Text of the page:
image of Lake mapourika NZ

Lake mapourika NZ

Lake Pier Nature Lake Mapourika
A pier is a raised structure in a body of water, typically supported by well-spaced piles or pillars. Bridges, buildings, and walkways may all be supported by piers. Their open structure allows tides and currents to flow relatively unhindered, whereas the more solid foundations of a quay or the closely spaced piles of a wharf can act as a breakwater, and are consequently more liable to silting. Piers can range in size and complexity from a simple lightweight wooden structure to major structures extended over 1600 metres. In American English, pier may be synonymous with dock. Piers have been built for several purposes, and because these different purposes have distinct regional variances, the term pier tends to have different nuances of meaning in different parts of the world. Thus in North America and Australia, where many ports were, until recently, built on the multiple pier model, the term tends to imply a current or former cargo-handling facility. In Europe in contrast, where ports more often use basins and river-side quays than piers, the term is principally associated with the image of a Victorian cast iron pleasure pier. However, the earliest piers pre-date the Victorian age.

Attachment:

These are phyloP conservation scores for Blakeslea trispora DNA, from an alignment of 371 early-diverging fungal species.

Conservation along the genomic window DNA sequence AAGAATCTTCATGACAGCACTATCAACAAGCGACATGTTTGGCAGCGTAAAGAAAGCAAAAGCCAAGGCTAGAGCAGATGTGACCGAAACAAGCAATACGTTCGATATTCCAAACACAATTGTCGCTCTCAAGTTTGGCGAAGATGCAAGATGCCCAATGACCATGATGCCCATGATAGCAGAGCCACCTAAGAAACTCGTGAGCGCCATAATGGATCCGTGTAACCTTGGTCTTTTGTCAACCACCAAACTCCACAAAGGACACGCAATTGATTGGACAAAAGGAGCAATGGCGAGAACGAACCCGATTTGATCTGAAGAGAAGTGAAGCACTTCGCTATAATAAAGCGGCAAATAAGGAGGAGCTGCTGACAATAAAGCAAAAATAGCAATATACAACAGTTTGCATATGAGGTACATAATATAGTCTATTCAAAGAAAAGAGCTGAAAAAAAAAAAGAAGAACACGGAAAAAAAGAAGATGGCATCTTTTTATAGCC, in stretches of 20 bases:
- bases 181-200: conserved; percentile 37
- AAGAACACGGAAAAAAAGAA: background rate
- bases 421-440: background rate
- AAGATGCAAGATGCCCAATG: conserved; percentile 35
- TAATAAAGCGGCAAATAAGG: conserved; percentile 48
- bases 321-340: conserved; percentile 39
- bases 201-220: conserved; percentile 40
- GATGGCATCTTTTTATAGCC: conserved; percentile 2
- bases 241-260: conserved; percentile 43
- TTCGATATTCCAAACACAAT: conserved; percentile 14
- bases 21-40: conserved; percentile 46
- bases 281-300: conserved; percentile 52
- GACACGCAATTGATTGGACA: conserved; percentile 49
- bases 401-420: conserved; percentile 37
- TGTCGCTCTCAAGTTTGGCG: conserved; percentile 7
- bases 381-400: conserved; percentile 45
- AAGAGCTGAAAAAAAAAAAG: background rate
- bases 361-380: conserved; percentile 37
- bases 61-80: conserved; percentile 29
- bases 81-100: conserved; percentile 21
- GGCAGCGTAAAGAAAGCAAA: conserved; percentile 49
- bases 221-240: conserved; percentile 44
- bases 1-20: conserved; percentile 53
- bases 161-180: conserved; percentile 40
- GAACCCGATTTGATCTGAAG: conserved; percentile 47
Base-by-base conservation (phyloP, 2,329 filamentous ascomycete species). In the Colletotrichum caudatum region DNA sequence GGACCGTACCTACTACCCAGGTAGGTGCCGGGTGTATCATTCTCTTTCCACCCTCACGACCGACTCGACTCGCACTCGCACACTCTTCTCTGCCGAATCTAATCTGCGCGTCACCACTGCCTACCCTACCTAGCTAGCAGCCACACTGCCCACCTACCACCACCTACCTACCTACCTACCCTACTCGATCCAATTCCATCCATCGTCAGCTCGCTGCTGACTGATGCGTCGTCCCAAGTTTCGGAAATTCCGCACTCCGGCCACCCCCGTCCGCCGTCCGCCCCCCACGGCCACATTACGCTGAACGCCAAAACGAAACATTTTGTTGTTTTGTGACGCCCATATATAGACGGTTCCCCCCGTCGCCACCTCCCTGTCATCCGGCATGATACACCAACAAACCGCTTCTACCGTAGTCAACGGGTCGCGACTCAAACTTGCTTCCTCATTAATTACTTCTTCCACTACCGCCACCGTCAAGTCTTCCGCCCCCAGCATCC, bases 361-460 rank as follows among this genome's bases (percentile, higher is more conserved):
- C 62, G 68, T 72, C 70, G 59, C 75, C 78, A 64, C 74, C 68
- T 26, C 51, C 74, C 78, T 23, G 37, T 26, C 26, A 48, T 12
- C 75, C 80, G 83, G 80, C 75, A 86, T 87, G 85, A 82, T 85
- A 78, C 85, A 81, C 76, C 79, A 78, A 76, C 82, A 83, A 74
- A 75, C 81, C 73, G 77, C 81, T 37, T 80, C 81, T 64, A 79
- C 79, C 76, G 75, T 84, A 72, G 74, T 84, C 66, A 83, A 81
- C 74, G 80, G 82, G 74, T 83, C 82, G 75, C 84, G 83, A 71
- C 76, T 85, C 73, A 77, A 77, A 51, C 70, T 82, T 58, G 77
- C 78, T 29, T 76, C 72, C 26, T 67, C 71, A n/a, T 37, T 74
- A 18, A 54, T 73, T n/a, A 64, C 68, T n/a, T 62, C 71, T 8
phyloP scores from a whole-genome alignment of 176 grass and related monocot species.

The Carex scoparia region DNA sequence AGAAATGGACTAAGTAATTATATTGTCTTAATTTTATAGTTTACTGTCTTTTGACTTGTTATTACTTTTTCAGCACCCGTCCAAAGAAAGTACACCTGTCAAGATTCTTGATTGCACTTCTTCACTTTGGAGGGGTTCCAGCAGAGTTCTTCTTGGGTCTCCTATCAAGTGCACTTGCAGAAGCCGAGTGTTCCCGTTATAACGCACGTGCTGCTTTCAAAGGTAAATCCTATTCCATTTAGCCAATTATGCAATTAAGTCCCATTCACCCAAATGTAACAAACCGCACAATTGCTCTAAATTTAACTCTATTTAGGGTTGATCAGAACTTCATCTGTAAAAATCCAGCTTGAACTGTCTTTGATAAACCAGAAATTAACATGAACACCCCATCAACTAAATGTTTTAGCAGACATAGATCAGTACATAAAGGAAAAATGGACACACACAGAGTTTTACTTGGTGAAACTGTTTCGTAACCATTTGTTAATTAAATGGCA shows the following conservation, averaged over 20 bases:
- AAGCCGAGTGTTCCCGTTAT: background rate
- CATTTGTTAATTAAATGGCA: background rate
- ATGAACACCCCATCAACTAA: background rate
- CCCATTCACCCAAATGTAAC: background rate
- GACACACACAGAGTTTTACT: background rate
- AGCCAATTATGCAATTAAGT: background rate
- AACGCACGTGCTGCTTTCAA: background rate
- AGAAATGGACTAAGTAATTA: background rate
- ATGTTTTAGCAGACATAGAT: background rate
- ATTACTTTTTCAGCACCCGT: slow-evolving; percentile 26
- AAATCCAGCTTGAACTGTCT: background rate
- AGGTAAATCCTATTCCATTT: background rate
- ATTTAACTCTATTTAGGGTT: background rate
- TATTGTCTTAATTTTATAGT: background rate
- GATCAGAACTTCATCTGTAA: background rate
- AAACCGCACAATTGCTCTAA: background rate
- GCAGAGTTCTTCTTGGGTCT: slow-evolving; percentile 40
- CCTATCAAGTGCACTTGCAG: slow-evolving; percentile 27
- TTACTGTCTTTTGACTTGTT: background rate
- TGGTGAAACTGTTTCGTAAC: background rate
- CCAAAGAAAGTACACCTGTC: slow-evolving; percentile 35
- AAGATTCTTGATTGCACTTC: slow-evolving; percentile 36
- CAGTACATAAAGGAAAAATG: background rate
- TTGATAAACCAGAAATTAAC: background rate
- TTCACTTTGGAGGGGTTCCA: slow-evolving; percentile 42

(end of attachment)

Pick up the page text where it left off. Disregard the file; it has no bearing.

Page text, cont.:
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In case of usage different from personal, you must give the following attribution:
Richard Palmer Richard Palmer - Wombat~commonswiki

See also

image of Caspian Sea from orbit
Caspian Sea from orbit
image of Pier Blankenberge R01
Pier Blankenberge R01
image of Malards in Golden Gate Park
Malards in Golden Gate Park
image of Crab Nebula
Crab Nebula
image of Hopetoun falls
Hopetoun falls